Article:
Overall, the state of the league has changed. More teams classify as legitimate Cup contenders than was the case last year; maybe twice as many. Four teams in the Eastern Conference's Atlantic Division -- New York, Pittsburgh, Philadelphia and New Jersey -- have better records in a tougher division and four more in the West's Central Division have also performed better -- St. Louis, Detroit, Nashville and Chicago. Tough enough a year ago, Vancouver is improved. Talent is more widespread in the brave new parity-packed NHL. Record-wise, the Bruins are rather closer to the middle of that pack than the top. They have a losing record against the aforementioned contenders. Interesting!
Of course, other top teams have had slumps too. The Red Wings struggled early on. So did the Penguins when they were brooding over the absence of Sidney Crosby. In a mid-season drift, the Blackhawks went nine games without a win. The Rangers recently had a 2-5 slide blemish what may otherwise be the finest campaign in their long and not overly distinguished history. Stuff happens; especially in this penitential slog through the cold and muddy depths of winter that the NHL features for a regular season. But the key difference is that all these teams have regained their stride for the stretch-run.
That's not yet been the case with the Bruins -- whose fade has been much longer and deeper -- although if they now run wild over the final fortnight that would soften the indictment. Two quite huge wins on the west coast sounded as hopeful a note as we've heard in two months. If they do turn it around and make a genuine Cup-run the back to back wins in LA and Anaheim will rank among the season's biggest. The stakes were that high.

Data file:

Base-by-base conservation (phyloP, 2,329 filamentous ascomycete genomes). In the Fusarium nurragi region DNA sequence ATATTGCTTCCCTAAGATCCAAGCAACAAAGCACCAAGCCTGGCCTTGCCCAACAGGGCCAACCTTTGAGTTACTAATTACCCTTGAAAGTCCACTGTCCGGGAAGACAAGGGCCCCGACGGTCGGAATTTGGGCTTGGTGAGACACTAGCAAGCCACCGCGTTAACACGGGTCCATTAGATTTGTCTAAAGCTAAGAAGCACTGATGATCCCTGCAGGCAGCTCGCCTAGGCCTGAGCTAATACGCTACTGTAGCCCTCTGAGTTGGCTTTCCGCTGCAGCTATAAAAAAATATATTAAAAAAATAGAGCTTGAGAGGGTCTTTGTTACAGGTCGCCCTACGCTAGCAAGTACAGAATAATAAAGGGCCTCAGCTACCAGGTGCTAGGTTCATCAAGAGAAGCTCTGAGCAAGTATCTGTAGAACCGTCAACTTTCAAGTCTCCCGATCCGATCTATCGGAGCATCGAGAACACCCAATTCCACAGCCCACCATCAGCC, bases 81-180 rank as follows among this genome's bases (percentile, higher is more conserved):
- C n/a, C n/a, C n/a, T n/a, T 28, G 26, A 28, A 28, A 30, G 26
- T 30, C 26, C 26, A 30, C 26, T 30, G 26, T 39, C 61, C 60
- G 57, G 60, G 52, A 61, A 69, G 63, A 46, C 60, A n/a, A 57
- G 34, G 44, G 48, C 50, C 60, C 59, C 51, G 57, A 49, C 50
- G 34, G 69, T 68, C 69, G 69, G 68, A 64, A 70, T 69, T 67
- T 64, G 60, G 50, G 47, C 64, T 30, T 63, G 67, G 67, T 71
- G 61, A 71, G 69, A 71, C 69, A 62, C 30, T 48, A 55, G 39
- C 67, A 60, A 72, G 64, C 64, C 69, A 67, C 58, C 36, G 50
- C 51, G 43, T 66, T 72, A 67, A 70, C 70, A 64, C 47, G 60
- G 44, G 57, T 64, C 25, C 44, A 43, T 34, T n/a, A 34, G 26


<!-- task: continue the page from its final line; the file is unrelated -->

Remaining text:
Perhaps they've been pacing themselves; sort of "saving it for the prom," as they say. After all it's unwise to strive to go pedal to the metal from Columbus Day to Easter Sunday; the grind of the NHL's regular season being too harsh to abide that. Bruins teams of the past have seemed to make that mistake out of respect for their hard-nosed ethos so precious in their tradition. The Rangers and their manic coach may yet discover they've made that same mistake this season. On the other hand, trying to regulate the throttle -- as it were -- is risky for it's not easy to turn it on and off at will.
The whole idea is to stay healthy while getting red hot and mighty lucky at the right time. It accounts for the recent trend of neither great nor memorable teams springing out of nowhere to seize the Cup then promptly drift back into a familiar mediocrity. Charter members of this interesting but not terribly distinguished ''club'' improbably include the Lightening, Hurricane, and Ducks. Are these Bruins just another of those one-time wonders? The possibility is, alas, not far-fetched. We'll have a better idea in about a month.
The Bruins team that joyfully roared through last spring's playoffs capturing the heart of the entire region while charming a generation that had largely given up on the game was as gritty and gallant and downright brave a band of suddenly inspired warriors as may ever grace the scene. They seized the moment. It was unforgettable. They'll always have that.
But when the roll call of the all-time great hockey wagons is called don't expect them to be in that number alongside their own black and gold predecessors, circa 1970-1972, or the Red Wings of just a few years ago, or the Islanders and Oilers of the '80s, let alone various Canadiens' juggernauts of the glorious past. Is mere grit nowadays enough? More precisely, can it work two years in a row?
They've teased us once already this season with that spectacular 21-3-1 run beginning on Halloween and ending with a thud at the all-star game. Which team is the real one; that one or the one that dragged through the next two months often looking lost. The question soon to be answered is alternately vexing and fascinating.
In the meantime, we'll keep in mind last year when -- at this point -- nobody gave them the ghost of a chance.